The rise of ’platform philanthropy’ driven by digital represents a sea change for charitable giving - but is the sector prepared for the risks that this disruptive tech entails?
This article was written by Rhodri Davies, who leads Giving Thought, CAF’s in-house think tank focussing on current and future issues affecting philanthropy and civil society. Rhodri has spent nearly a decade specialising in public policy around philanthropy and the work of charities, and has researched, written and presented on a wide range of topics. He has a first-class degree in Mathematics and Philosophy from the University of Oxford.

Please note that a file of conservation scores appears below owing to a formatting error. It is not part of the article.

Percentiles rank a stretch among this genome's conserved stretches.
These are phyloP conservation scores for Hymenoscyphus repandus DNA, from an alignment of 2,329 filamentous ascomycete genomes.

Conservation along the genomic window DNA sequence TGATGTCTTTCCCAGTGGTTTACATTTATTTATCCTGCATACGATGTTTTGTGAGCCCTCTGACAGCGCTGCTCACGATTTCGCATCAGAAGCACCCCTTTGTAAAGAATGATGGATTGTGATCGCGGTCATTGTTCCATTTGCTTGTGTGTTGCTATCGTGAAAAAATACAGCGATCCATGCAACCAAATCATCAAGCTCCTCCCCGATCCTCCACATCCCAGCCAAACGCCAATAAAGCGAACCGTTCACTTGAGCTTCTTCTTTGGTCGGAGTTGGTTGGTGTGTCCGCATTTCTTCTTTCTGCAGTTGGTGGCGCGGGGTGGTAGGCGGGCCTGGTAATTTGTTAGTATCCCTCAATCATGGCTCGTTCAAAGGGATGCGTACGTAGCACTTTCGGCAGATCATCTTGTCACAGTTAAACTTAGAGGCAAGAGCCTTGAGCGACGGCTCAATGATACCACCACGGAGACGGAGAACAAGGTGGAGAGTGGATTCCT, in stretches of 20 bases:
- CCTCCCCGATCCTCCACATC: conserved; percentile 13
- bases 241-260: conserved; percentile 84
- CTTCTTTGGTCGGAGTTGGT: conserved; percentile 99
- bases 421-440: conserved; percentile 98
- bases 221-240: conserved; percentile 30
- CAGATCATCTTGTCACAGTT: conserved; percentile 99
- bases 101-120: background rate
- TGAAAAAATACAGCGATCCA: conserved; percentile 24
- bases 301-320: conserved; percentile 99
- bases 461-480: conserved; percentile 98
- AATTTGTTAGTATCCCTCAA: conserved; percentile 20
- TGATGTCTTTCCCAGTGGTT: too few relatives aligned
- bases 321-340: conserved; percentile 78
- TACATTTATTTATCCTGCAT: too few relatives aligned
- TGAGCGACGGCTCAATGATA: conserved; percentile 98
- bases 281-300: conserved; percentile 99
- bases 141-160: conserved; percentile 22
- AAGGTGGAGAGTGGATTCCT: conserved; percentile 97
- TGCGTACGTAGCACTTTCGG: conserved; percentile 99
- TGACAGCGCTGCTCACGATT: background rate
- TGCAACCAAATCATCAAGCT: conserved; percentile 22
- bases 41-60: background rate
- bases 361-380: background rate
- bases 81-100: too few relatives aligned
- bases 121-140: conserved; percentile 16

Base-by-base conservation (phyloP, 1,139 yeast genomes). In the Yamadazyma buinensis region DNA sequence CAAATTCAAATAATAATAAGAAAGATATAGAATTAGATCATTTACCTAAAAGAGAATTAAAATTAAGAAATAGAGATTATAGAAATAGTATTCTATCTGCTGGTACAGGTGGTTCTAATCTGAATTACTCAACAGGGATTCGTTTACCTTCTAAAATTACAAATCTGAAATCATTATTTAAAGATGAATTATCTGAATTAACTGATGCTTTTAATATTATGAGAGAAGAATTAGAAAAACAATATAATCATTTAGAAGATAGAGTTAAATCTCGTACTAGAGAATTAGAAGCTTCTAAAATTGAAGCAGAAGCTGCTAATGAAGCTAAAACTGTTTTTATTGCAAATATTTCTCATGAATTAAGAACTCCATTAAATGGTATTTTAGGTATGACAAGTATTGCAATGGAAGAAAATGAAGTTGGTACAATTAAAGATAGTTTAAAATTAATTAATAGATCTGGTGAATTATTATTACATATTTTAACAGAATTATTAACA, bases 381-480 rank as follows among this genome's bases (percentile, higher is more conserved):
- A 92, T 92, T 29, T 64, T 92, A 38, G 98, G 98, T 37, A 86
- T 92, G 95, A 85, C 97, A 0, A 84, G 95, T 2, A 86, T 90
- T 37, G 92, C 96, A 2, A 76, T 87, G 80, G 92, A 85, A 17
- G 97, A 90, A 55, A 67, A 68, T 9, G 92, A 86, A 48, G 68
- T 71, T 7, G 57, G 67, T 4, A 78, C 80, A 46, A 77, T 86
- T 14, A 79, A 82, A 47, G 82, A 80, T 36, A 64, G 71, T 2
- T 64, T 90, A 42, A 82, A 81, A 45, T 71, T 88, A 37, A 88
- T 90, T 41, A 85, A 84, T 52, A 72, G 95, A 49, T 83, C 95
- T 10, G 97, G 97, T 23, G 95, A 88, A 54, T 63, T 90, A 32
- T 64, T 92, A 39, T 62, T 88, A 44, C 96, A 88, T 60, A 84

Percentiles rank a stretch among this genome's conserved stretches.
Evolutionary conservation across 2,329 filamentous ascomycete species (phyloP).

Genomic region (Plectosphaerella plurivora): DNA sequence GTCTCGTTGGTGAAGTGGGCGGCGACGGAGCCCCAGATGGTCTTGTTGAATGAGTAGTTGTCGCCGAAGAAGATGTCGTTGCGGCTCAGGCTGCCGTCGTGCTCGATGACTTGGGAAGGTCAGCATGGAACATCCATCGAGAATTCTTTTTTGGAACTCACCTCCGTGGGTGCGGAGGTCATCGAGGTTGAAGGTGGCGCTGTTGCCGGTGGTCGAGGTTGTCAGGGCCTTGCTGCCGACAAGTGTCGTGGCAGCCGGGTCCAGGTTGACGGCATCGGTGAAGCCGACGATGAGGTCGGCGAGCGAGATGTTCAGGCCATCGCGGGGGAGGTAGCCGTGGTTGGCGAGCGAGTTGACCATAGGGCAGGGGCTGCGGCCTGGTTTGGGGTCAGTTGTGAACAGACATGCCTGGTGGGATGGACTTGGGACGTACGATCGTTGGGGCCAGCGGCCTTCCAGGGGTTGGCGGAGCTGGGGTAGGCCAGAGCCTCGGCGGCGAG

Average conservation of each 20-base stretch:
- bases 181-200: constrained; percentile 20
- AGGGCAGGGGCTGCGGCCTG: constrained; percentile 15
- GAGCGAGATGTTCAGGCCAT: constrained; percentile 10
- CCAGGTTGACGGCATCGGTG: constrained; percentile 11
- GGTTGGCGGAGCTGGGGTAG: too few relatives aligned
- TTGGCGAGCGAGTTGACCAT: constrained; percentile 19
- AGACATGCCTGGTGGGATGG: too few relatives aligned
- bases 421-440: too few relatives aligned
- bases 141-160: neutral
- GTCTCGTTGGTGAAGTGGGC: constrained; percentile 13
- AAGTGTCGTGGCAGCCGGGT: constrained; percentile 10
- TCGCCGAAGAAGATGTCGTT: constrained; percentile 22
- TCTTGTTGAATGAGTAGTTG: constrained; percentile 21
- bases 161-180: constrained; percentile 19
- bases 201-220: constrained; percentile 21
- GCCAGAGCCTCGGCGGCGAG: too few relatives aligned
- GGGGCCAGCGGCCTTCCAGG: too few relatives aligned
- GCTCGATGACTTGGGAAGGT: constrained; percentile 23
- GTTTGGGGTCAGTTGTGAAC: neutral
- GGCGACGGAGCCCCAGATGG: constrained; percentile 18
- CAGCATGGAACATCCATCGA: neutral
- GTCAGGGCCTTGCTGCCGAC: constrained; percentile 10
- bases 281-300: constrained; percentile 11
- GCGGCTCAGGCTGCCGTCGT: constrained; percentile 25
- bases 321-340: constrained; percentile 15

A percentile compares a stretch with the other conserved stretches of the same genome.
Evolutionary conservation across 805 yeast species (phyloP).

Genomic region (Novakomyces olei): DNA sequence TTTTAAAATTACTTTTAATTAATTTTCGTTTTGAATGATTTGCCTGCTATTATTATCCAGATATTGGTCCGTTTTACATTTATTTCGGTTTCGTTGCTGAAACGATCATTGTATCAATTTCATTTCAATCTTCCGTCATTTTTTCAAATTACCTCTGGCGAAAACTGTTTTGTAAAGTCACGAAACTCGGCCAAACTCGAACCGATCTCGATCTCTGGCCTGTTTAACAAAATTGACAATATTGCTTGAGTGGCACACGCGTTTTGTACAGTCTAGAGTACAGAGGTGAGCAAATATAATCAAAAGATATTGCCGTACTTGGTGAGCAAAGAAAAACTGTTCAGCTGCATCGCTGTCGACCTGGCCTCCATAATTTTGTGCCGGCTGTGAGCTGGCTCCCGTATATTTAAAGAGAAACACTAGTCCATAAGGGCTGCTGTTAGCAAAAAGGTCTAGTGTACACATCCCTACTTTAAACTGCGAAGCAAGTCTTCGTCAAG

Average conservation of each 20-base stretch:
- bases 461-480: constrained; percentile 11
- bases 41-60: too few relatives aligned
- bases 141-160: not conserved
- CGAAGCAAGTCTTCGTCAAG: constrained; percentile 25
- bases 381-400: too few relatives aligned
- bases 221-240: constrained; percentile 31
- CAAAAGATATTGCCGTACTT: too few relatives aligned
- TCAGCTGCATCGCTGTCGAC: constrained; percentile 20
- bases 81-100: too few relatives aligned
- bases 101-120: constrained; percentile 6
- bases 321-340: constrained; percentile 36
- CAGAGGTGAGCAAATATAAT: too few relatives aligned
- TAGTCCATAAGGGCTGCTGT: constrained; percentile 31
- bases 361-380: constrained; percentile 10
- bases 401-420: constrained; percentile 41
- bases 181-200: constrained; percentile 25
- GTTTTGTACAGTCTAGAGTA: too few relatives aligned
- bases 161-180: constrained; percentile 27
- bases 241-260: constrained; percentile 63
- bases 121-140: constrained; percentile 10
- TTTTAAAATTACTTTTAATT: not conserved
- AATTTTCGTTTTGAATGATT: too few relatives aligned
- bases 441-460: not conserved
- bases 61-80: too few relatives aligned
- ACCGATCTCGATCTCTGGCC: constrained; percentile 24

Recent years have seen the emergence of a “platform economy.” Traditional owner-operators are being replaced by platform-curators, who put those in search of assets or services directly in touch with those that can provide them. As a result, many of the largest companies in the world no longer own many assets (e.g. Uber doesn’t own any cars, whilst Airbnb doesn’t own any property). Instead, what these companies have is customers and data. The charity sector has also seen the emergence of platforms. Some aim to make it easier for people to find and give to existing organisations or projects on a national or global scale (e.g. CAF, GlobalGiving), while others are focused on enabling giving in local areas (e.g. Local Giving). There are also platforms that go beyond the traditional charitable model: perhaps by enabling people to make direct cash donations to individuals or community groups in the developing world (e.g. GiveDirectly) or by facilitating peer-to-peer loans to entrepreneurs or micro-businesses (e.g. Kiva). A major benefit of these models of “platform philanthropy” is that by providing information and streamlining the process of giving, they can enable people to support smaller or less well-known organisations ─ thus counterbalancing existing biases towards large, brand-name organisations with hefty fundraising budgets.